Pickup Configuration

    Both pickup configurations are HH. Double Humbucker (HH) is the choice for people who want a fuller, more round sound with tons of mids and lows. Humbuckers also get rid of the hum noise that plague single-coil pickups. They can work out for almost any genre going from Djent to even Jazz.

    Pickups Quality

    The Epiphone 1963 Firebird V has pickups from a more specialized brand than the Dean Vendetta XM Tremolo. Its pickups should simply give you a better, fuller sound, although it all depends on what type of music you're going to play. We recommend these pickups for Hard Rock and similar genres.

    Both use Passive pickups. This is what's used for most music genres. They have a regular output and will serve you for both high-gain and clean tones. The alternative (Active pickups) offer a higher output that is mostly used for heavy music.

    Winner: Epiphone 1963 Firebird V.

    Versatility Comparison

    Some instruments offer you more ways to explore your creativity than others. Below you'll find how both compare when it comes to versatility.

    Switch Options

    Both are equal when it comes to the pickup switching option.

    Neither of them come with some kind of coil split or pickup mod option. This makes both lacking in terms of versatility.

    They both share the following switching options:

    Epiphone 1963 Firebird V and Dean Vendetta XM Tremolo pickups switch and push knobs diagram
    Epiphone 1963 Firebird V and Dean Vendetta XM Tremolo's switch options

    When evaluating versatility, we also take into consideration bridge and neck joint type, number of frets, switch options, amount of pickups and more.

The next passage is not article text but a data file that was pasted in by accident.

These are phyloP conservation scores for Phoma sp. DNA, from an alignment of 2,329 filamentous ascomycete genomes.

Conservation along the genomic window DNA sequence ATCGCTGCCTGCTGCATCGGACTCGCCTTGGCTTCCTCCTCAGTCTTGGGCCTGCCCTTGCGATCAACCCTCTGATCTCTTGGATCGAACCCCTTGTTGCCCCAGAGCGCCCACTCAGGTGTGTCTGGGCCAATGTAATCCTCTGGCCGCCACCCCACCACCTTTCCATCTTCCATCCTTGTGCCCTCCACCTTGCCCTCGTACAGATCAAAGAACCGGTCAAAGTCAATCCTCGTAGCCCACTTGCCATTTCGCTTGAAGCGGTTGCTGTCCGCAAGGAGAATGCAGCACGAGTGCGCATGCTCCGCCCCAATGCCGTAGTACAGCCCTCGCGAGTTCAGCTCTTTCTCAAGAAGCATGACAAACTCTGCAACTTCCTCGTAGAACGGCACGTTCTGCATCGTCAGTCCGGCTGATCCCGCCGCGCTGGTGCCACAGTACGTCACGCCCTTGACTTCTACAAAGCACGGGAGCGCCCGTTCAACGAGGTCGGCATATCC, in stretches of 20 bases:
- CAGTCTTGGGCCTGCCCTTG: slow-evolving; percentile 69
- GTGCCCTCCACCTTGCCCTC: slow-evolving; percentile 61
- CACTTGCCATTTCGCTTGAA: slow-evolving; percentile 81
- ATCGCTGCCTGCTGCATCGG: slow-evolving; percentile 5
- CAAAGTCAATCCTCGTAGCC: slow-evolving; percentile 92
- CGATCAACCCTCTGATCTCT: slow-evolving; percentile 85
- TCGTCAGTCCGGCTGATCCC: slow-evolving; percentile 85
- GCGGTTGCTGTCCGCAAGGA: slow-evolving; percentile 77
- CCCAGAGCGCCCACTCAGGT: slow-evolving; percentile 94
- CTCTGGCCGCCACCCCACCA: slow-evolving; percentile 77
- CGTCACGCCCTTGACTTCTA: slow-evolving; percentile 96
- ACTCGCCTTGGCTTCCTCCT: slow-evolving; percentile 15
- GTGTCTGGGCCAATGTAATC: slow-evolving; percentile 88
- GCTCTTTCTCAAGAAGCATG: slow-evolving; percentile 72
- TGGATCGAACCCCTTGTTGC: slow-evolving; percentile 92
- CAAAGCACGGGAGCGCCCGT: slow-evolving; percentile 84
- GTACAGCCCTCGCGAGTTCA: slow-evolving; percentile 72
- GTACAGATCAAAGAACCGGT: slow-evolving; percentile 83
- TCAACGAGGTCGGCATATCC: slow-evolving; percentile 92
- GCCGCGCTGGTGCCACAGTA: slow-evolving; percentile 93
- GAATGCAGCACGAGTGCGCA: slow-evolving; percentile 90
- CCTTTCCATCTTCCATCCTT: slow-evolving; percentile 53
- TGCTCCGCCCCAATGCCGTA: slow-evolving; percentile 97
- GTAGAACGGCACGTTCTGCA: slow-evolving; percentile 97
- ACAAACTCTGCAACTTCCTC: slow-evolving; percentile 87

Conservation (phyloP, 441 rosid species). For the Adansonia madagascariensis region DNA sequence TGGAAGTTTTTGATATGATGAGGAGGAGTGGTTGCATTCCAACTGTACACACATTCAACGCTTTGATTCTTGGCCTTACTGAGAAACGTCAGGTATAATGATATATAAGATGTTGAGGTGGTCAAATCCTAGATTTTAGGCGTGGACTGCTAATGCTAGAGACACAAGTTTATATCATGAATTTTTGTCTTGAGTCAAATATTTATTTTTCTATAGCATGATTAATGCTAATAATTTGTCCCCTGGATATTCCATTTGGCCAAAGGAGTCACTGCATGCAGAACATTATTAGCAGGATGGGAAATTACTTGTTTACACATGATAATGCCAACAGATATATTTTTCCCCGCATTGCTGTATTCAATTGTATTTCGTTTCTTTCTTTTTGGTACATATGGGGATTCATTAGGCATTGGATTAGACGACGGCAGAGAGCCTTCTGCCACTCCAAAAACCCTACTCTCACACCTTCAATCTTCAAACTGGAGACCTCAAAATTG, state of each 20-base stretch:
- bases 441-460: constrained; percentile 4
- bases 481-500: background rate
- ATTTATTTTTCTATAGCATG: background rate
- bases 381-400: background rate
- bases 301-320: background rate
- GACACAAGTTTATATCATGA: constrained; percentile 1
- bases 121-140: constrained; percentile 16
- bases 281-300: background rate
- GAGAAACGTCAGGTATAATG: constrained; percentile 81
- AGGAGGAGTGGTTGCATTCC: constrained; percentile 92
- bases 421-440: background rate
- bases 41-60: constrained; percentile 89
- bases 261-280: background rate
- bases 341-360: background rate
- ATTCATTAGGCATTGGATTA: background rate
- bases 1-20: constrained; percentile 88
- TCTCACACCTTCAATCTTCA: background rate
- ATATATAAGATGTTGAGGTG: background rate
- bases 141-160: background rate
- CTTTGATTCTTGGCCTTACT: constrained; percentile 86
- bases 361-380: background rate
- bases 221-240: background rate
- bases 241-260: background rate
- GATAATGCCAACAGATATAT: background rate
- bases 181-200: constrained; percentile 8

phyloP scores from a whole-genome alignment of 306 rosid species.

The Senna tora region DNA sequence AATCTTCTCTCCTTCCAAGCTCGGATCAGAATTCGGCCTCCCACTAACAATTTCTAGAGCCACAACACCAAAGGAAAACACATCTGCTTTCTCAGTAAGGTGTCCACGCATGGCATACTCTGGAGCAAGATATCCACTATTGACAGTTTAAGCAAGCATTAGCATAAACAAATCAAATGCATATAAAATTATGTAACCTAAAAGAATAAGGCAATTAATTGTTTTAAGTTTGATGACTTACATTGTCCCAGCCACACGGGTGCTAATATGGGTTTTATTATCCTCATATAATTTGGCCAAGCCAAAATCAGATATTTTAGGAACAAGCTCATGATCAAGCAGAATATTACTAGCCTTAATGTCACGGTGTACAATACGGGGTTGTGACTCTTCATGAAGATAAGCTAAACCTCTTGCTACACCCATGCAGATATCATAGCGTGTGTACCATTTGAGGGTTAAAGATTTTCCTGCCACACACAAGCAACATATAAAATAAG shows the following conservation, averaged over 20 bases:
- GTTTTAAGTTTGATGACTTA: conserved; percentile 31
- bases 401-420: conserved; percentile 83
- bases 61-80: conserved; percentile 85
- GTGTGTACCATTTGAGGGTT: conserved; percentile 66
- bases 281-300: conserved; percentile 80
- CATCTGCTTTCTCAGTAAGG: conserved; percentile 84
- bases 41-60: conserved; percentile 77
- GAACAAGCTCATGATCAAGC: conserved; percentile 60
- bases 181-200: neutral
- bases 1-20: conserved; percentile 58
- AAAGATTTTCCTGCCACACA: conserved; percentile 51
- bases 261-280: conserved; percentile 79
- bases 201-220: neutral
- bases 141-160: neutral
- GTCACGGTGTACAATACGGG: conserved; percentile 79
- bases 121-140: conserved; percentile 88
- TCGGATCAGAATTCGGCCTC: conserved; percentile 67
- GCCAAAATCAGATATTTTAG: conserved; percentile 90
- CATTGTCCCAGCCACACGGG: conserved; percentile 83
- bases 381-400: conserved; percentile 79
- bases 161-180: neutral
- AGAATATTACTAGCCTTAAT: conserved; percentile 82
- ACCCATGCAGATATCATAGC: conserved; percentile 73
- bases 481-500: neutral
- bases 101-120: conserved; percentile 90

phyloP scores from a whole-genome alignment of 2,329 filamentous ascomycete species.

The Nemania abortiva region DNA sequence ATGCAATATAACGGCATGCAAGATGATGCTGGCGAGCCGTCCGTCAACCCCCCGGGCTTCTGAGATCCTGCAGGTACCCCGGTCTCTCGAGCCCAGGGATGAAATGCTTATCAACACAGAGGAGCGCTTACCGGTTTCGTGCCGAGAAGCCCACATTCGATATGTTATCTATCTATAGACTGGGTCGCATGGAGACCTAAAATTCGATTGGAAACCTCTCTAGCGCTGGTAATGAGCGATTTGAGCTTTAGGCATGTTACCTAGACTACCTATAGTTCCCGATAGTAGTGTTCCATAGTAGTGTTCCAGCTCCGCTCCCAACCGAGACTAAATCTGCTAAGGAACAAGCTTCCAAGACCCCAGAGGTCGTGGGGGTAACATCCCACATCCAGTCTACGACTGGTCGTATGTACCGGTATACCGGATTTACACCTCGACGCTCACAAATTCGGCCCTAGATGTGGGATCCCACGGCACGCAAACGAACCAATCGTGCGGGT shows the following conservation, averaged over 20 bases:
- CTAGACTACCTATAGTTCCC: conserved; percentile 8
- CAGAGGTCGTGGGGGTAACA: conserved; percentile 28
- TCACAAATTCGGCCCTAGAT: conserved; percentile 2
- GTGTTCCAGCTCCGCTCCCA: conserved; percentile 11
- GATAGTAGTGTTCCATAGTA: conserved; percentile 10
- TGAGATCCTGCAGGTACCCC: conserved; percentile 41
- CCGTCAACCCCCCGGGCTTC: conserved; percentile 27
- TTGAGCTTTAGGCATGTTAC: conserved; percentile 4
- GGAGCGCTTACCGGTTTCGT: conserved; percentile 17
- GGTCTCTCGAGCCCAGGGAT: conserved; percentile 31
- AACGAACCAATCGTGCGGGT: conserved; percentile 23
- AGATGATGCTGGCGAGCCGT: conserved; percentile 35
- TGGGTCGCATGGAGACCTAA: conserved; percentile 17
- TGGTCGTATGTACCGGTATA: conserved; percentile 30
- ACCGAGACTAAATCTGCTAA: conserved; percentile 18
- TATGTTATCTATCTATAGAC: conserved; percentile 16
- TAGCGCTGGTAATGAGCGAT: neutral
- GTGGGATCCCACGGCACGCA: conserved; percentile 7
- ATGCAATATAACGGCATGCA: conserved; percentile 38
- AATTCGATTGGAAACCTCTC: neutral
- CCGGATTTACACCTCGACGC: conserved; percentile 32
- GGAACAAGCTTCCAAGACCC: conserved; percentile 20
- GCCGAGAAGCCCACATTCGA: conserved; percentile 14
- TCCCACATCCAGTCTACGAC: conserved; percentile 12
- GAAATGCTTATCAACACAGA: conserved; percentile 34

Winner: Dean Vendetta XM Tremolo.

    Final Sound Quality Scores

    Epiphone 1963 Firebird V
    Pickups 90
    Sustain 70
    Versatility 63
    Tuning Stability 65
    Sound 72
    Dean Vendetta XM Tremolo
    Pickups 55
    Sustain 65
    Versatility 69
    Tuning Stability 60
    Sound 62

    Build Quality Comparison

    When it comes to build quality, we like to take into account everything used to build the instrument. This includes materials, hardware and the quality control expected depending on the country where it was built. Let's see how the Epiphone 1963 Firebird V compares to the Dean Vendetta XM Tremolo.

    Country of Origin

    The manufacturing country can tell a lot about the build quality of an instrument. Both in this comparison where made in China.

    China has a bad reputation when it comes to building quality. However, times have changed and now respectable brands use China's cheap labor to build good instruments for a lower price. Don't discount a guitar only because it was built in China, but also expect more quality from countries like Korea.

    Winner: Tie

    Nut Material

    If you want your guitar to stay in tune and sound good, you need a well cut nut. Nut quality can be inconsistent even when comparing two copies of the same model. The best way to make sure you're nut will be well done is by getting a nut made by an expert company like TUSQ or Micarta.